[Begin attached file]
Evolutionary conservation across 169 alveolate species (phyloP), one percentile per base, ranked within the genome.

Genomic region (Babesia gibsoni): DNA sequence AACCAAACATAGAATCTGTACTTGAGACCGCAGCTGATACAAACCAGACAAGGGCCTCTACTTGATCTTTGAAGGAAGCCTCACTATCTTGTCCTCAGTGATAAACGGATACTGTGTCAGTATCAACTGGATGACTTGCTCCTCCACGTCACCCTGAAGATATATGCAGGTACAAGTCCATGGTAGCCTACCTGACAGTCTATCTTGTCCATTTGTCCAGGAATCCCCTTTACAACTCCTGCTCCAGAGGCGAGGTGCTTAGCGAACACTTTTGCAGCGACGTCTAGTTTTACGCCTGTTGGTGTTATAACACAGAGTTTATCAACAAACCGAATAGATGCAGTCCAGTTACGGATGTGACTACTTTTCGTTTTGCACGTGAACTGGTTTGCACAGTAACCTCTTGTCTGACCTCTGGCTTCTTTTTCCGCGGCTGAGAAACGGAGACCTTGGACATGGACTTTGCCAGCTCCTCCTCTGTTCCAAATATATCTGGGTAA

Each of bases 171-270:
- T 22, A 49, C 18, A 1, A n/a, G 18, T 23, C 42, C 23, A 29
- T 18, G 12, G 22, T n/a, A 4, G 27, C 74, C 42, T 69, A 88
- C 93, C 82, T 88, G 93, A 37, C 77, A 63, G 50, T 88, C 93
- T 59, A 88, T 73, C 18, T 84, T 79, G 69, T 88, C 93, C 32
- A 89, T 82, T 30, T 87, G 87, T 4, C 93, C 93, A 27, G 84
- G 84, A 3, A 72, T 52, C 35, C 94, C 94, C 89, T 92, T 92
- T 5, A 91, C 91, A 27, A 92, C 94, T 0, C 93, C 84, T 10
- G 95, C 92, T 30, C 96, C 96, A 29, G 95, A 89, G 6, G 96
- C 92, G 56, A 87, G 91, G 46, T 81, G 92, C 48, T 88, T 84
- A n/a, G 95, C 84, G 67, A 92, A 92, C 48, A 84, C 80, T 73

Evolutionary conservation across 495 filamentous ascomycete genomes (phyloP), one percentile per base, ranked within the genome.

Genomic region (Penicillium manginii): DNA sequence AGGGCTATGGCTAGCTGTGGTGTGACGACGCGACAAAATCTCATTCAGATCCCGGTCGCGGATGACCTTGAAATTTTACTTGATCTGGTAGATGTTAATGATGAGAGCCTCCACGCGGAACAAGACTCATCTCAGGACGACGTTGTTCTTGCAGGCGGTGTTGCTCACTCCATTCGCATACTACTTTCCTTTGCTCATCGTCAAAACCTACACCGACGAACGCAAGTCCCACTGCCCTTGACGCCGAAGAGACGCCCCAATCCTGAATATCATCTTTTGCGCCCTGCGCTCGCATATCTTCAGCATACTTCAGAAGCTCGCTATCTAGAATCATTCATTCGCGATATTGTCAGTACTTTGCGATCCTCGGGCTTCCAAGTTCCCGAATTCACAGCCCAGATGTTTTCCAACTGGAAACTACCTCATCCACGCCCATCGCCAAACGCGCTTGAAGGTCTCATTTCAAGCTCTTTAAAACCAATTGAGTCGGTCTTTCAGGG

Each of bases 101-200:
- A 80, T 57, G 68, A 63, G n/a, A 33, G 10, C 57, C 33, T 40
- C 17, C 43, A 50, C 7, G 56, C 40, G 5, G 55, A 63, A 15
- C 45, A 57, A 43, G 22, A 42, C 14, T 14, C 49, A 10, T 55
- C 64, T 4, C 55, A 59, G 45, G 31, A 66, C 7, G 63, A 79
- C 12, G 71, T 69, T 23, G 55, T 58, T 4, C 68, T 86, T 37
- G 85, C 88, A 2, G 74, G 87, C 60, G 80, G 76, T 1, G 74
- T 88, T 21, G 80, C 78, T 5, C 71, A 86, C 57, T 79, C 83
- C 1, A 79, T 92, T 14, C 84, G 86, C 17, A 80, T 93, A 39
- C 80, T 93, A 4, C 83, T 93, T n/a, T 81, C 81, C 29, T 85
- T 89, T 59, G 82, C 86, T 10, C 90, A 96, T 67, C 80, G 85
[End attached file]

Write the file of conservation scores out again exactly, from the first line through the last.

Evolutionary conservation across 169 alveolate species (phyloP), one percentile per base, ranked within the genome.

Genomic region (Babesia gibsoni): DNA sequence AACCAAACATAGAATCTGTACTTGAGACCGCAGCTGATACAAACCAGACAAGGGCCTCTACTTGATCTTTGAAGGAAGCCTCACTATCTTGTCCTCAGTGATAAACGGATACTGTGTCAGTATCAACTGGATGACTTGCTCCTCCACGTCACCCTGAAGATATATGCAGGTACAAGTCCATGGTAGCCTACCTGACAGTCTATCTTGTCCATTTGTCCAGGAATCCCCTTTACAACTCCTGCTCCAGAGGCGAGGTGCTTAGCGAACACTTTTGCAGCGACGTCTAGTTTTACGCCTGTTGGTGTTATAACACAGAGTTTATCAACAAACCGAATAGATGCAGTCCAGTTACGGATGTGACTACTTTTCGTTTTGCACGTGAACTGGTTTGCACAGTAACCTCTTGTCTGACCTCTGGCTTCTTTTTCCGCGGCTGAGAAACGGAGACCTTGGACATGGACTTTGCCAGCTCCTCCTCTGTTCCAAATATATCTGGGTAA

Each of bases 171-270:
- T 22, A 49, C 18, A 1, A n/a, G 18, T 23, C 42, C 23, A 29
- T 18, G 12, G 22, T n/a, A 4, G 27, C 74, C 42, T 69, A 88
- C 93, C 82, T 88, G 93, A 37, C 77, A 63, G 50, T 88, C 93
- T 59, A 88, T 73, C 18, T 84, T 79, G 69, T 88, C 93, C 32
- A 89, T 82, T 30, T 87, G 87, T 4, C 93, C 93, A 27, G 84
- G 84, A 3, A 72, T 52, C 35, C 94, C 94, C 89, T 92, T 92
- T 5, A 91, C 91, A 27, A 92, C 94, T 0, C 93, C 84, T 10
- G 95, C 92, T 30, C 96, C 96, A 29, G 95, A 89, G 6, G 96
- C 92, G 56, A 87, G 91, G 46, T 81, G 92, C 48, T 88, T 84
- A n/a, G 95, C 84, G 67, A 92, A 92, C 48, A 84, C 80, T 73

Evolutionary conservation across 495 filamentous ascomycete genomes (phyloP), one percentile per base, ranked within the genome.

Genomic region (Penicillium manginii): DNA sequence AGGGCTATGGCTAGCTGTGGTGTGACGACGCGACAAAATCTCATTCAGATCCCGGTCGCGGATGACCTTGAAATTTTACTTGATCTGGTAGATGTTAATGATGAGAGCCTCCACGCGGAACAAGACTCATCTCAGGACGACGTTGTTCTTGCAGGCGGTGTTGCTCACTCCATTCGCATACTACTTTCCTTTGCTCATCGTCAAAACCTACACCGACGAACGCAAGTCCCACTGCCCTTGACGCCGAAGAGACGCCCCAATCCTGAATATCATCTTTTGCGCCCTGCGCTCGCATATCTTCAGCATACTTCAGAAGCTCGCTATCTAGAATCATTCATTCGCGATATTGTCAGTACTTTGCGATCCTCGGGCTTCCAAGTTCCCGAATTCACAGCCCAGATGTTTTCCAACTGGAAACTACCTCATCCACGCCCATCGCCAAACGCGCTTGAAGGTCTCATTTCAAGCTCTTTAAAACCAATTGAGTCGGTCTTTCAGGG

Each of bases 101-200:
- A 80, T 57, G 68, A 63, G n/a, A 33, G 10, C 57, C 33, T 40
- C 17, C 43, A 50, C 7, G 56, C 40, G 5, G 55, A 63, A 15
- C 45, A 57, A 43, G 22, A 42, C 14, T 14, C 49, A 10, T 55
- C 64, T 4, C 55, A 59, G 45, G 31, A 66, C 7, G 63, A 79
- C 12, G 71, T 69, T 23, G 55, T 58, T 4, C 68, T 86, T 37
- G 85, C 88, A 2, G 74, G 87, C 60, G 80, G 76, T 1, G 74
- T 88, T 21, G 80, C 78, T 5, C 71, A 86, C 57, T 79, C 83
- C 1, A 79, T 92, T 14, C 84, G 86, C 17, A 80, T 93, A 39
- C 80, T 93, A 4, C 83, T 93, T n/a, T 81, C 81, C 29, T 85
- T 89, T 59, G 82, C 86, T 10, C 90, A 96, T 67, C 80, G 85